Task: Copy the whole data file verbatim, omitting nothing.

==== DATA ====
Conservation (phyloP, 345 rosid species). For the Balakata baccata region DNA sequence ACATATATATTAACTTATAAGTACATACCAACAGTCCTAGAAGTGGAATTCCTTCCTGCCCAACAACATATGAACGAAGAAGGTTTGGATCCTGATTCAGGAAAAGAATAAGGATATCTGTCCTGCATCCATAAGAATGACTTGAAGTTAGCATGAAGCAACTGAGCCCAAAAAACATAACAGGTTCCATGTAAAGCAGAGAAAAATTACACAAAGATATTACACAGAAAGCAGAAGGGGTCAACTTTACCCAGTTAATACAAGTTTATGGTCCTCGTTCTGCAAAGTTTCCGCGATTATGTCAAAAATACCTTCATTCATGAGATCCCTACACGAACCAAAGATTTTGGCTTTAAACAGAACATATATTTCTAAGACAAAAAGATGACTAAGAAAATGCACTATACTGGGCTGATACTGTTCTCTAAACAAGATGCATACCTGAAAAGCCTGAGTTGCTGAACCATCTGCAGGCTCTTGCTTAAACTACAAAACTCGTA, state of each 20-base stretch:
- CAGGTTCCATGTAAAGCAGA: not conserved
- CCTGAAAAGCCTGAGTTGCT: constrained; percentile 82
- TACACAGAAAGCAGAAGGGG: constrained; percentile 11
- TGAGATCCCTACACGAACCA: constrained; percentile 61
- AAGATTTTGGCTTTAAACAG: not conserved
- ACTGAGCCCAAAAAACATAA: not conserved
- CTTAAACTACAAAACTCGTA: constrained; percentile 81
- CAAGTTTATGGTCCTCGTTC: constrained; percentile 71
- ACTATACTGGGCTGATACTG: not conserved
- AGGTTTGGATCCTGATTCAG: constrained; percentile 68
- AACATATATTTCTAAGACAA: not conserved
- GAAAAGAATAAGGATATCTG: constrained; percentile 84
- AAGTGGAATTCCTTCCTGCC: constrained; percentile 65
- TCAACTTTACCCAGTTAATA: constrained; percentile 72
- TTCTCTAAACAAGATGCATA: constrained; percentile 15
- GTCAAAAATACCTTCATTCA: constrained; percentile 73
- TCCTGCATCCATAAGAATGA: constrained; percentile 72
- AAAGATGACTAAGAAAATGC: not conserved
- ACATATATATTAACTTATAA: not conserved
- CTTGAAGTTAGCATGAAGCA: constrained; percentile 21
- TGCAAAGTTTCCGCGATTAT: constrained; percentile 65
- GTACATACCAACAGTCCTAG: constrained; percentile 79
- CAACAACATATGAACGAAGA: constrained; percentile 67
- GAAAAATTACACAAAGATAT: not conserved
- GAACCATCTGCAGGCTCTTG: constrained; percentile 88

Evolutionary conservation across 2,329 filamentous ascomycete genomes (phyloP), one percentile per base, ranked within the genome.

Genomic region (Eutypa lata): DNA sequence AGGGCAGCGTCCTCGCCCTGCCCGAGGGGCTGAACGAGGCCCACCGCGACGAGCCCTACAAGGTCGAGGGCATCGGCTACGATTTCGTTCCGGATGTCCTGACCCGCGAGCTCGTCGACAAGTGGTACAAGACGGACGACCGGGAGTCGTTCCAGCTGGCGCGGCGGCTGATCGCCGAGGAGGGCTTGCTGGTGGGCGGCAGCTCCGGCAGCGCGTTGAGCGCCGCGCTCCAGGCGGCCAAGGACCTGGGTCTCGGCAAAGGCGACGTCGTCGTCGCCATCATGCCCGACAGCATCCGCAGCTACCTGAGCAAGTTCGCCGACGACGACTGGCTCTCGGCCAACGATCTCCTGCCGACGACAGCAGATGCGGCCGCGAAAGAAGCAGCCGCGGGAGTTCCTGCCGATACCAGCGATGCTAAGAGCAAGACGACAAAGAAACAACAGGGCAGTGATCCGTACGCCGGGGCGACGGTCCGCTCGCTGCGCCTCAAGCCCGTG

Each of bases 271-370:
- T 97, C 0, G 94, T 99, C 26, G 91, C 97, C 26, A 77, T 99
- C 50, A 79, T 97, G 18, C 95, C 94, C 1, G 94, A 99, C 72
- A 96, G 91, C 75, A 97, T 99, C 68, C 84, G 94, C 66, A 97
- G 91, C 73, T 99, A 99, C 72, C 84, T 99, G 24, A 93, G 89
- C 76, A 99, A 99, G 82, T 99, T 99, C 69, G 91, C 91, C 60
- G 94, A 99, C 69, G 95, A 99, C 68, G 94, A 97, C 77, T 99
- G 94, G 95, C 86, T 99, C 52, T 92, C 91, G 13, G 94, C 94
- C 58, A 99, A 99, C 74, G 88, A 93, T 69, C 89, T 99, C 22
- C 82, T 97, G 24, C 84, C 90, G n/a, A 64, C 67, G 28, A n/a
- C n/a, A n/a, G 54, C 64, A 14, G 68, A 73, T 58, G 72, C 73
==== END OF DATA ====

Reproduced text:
Conservation (phyloP, 345 rosid species). For the Balakata baccata region DNA sequence ACATATATATTAACTTATAAGTACATACCAACAGTCCTAGAAGTGGAATTCCTTCCTGCCCAACAACATATGAACGAAGAAGGTTTGGATCCTGATTCAGGAAAAGAATAAGGATATCTGTCCTGCATCCATAAGAATGACTTGAAGTTAGCATGAAGCAACTGAGCCCAAAAAACATAACAGGTTCCATGTAAAGCAGAGAAAAATTACACAAAGATATTACACAGAAAGCAGAAGGGGTCAACTTTACCCAGTTAATACAAGTTTATGGTCCTCGTTCTGCAAAGTTTCCGCGATTATGTCAAAAATACCTTCATTCATGAGATCCCTACACGAACCAAAGATTTTGGCTTTAAACAGAACATATATTTCTAAGACAAAAAGATGACTAAGAAAATGCACTATACTGGGCTGATACTGTTCTCTAAACAAGATGCATACCTGAAAAGCCTGAGTTGCTGAACCATCTGCAGGCTCTTGCTTAAACTACAAAACTCGTA, state of each 20-base stretch:
- CAGGTTCCATGTAAAGCAGA: not conserved
- CCTGAAAAGCCTGAGTTGCT: constrained; percentile 82
- TACACAGAAAGCAGAAGGGG: constrained; percentile 11
- TGAGATCCCTACACGAACCA: constrained; percentile 61
- AAGATTTTGGCTTTAAACAG: not conserved
- ACTGAGCCCAAAAAACATAA: not conserved
- CTTAAACTACAAAACTCGTA: constrained; percentile 81
- CAAGTTTATGGTCCTCGTTC: constrained; percentile 71
- ACTATACTGGGCTGATACTG: not conserved
- AGGTTTGGATCCTGATTCAG: constrained; percentile 68
- AACATATATTTCTAAGACAA: not conserved
- GAAAAGAATAAGGATATCTG: constrained; percentile 84
- AAGTGGAATTCCTTCCTGCC: constrained; percentile 65
- TCAACTTTACCCAGTTAATA: constrained; percentile 72
- TTCTCTAAACAAGATGCATA: constrained; percentile 15
- GTCAAAAATACCTTCATTCA: constrained; percentile 73
- TCCTGCATCCATAAGAATGA: constrained; percentile 72
- AAAGATGACTAAGAAAATGC: not conserved
- ACATATATATTAACTTATAA: not conserved
- CTTGAAGTTAGCATGAAGCA: constrained; percentile 21
- TGCAAAGTTTCCGCGATTAT: constrained; percentile 65
- GTACATACCAACAGTCCTAG: constrained; percentile 79
- CAACAACATATGAACGAAGA: constrained; percentile 67
- GAAAAATTACACAAAGATAT: not conserved
- GAACCATCTGCAGGCTCTTG: constrained; percentile 88

Evolutionary conservation across 2,329 filamentous ascomycete genomes (phyloP), one percentile per base, ranked within the genome.

Genomic region (Eutypa lata): DNA sequence AGGGCAGCGTCCTCGCCCTGCCCGAGGGGCTGAACGAGGCCCACCGCGACGAGCCCTACAAGGTCGAGGGCATCGGCTACGATTTCGTTCCGGATGTCCTGACCCGCGAGCTCGTCGACAAGTGGTACAAGACGGACGACCGGGAGTCGTTCCAGCTGGCGCGGCGGCTGATCGCCGAGGAGGGCTTGCTGGTGGGCGGCAGCTCCGGCAGCGCGTTGAGCGCCGCGCTCCAGGCGGCCAAGGACCTGGGTCTCGGCAAAGGCGACGTCGTCGTCGCCATCATGCCCGACAGCATCCGCAGCTACCTGAGCAAGTTCGCCGACGACGACTGGCTCTCGGCCAACGATCTCCTGCCGACGACAGCAGATGCGGCCGCGAAAGAAGCAGCCGCGGGAGTTCCTGCCGATACCAGCGATGCTAAGAGCAAGACGACAAAGAAACAACAGGGCAGTGATCCGTACGCCGGGGCGACGGTCCGCTCGCTGCGCCTCAAGCCCGTG

Each of bases 271-370:
- T 97, C 0, G 94, T 99, C 26, G 91, C 97, C 26, A 77, T 99
- C 50, A 79, T 97, G 18, C 95, C 94, C 1, G 94, A 99, C 72
- A 96, G 91, C 75, A 97, T 99, C 68, C 84, G 94, C 66, A 97
- G 91, C 73, T 99, A 99, C 72, C 84, T 99, G 24, A 93, G 89
- C 76, A 99, A 99, G 82, T 99, T 99, C 69, G 91, C 91, C 60
- G 94, A 99, C 69, G 95, A 99, C 68, G 94, A 97, C 77, T 99
- G 94, G 95, C 86, T 99, C 52, T 92, C 91, G 13, G 94, C 94
- C 58, A 99, A 99, C 74, G 88, A 93, T 69, C 89, T 99, C 22
- C 82, T 97, G 24, C 84, C 90, G n/a, A 64, C 67, G 28, A n/a
- C n/a, A n/a, G 54, C 64, A 14, G 68, A 73, T 58, G 72, C 73